B. Question submitted by Professor David Eaton (LBJ School of Public Affairs):
  1. Is it true that faculty and staff who allow or supervise students who travel out of the country on university-sanctioned educational programs have a liability risk in the event that a student is injured, killed, becomes ill, or causes damage to another party?
    • Has UT Austin articulated a policy that it will defend a faculty or staff member sued for an event that occurs during international student travel?
  2. If such a risk occurs, does there exist insurance coverage that the UT System could purchase that would provide for a  legal defense of the staff member or faculty member, if sued by the party who is harmed, including the student, the student’s family, or a third party harmed by the student’s action?
President Powers explained that the question was prompted by the tragic death of a student in a study abroad program last summer. He said Vice President Patti Ohlendorf and the UT Austin legal department provided an extensive legal analysis of this issue, which the president summarized as follows:
It’s true there is some level of risk associated with faculty and staff involvement in travel abroad programs. As a general rule, faculty and staff members supervising or conducting courses in a study abroad program would not ultimately be personally financially responsible for the sickness, death, or injury of a UT student or third party or for any third party property damage occurring while abroad, provided, and this is important, provided that the faculty or staff member is acting within the scope and course of employment at the time of the occurrence. Specifically, Chapter 104 of the Texas Civil Practice and Remedies Code provides that the state will indemnify and defend state employees in legal actions based on an act or omission by the state employee occurring in the course and scope of the person’s employment. So that is the general rule, which does give protection and comfort to faculty members. I, actually, in a previous life, was a litigator in this kind of law. What is within the course and scope of employment is not always an easy thing to ascertain, so, like many legal rules, it’s not absolutely clear-cut. The general rule is there is defense and then indemnity in the case of somebody acting within the scope of employment.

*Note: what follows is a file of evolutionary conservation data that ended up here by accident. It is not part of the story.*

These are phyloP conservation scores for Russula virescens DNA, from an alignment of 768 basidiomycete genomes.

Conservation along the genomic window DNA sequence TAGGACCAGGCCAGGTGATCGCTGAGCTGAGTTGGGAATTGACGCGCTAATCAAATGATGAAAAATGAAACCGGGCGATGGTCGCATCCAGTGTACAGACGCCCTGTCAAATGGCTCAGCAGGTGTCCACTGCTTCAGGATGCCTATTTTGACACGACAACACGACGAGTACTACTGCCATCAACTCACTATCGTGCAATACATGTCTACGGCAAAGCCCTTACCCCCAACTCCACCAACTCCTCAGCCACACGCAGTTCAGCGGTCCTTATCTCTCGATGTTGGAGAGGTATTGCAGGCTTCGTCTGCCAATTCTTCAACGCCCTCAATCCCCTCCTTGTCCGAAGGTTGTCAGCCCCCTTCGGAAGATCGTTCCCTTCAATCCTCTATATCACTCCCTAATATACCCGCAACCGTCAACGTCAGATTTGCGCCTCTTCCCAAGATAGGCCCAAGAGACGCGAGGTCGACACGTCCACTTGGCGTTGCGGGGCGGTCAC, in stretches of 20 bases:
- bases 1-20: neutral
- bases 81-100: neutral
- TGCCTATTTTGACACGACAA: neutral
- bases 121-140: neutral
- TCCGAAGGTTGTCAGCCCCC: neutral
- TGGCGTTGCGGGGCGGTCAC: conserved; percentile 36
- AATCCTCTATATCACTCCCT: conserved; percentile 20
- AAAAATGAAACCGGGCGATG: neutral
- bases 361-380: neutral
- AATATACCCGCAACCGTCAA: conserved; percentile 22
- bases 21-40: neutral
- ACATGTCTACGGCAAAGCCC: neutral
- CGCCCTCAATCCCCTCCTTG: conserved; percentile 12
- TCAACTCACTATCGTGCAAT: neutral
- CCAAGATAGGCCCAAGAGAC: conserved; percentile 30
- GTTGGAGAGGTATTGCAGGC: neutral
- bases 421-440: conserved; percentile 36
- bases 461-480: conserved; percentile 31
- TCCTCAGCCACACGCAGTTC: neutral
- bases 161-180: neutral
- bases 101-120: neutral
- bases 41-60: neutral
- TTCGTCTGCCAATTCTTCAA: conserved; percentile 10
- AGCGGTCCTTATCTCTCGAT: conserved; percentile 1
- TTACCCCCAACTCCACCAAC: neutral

President Powers acknowledged, however, that from his experience as a litigator, the definition of “course and scope of employment is not always an easy thing to ascertain.” He assured faculty that “UT System has both an international insurance policy with a thirty-party provider and a self-funded insurance plan.” He clarified that it would be important to differentiate between the position of personal liability and the payment of the assessed liability in situations where a University employee is subject to personal liability for conduct occurring within the scope and course of employment.  He added, it would not be likely that a University employee would be required to satisfy a judgment from his or her personal funds. He cautioned, however, that “neither state law nor UT System’s commercial or self-funded insurance policies will indemnify or defend employee conduct that is willfully or wantonly negligent and/or criminal,” and added that “the University cannot provide any guidance or insight into the laws or legal systems of a foreign country.” Vice President Ohlendorf added that UT Austin would probably still defend a UT employee as long as there was no negligence. President Powers explained that UT’s standard protection is very similar to that of a private company and provides a fair amount of protection.

Professor William Beckner (mathematics) asked President Powers to briefly comment on the recent announcement by the UT Board of Regents that the board would enter an agreement with a consortium, which includes the University of California at Berkeley, Harvard University, and Massachusetts Institute of Technology (MIT), to offer online video courses. Professor Beckner also asked about the role of UT Austin in that initiative.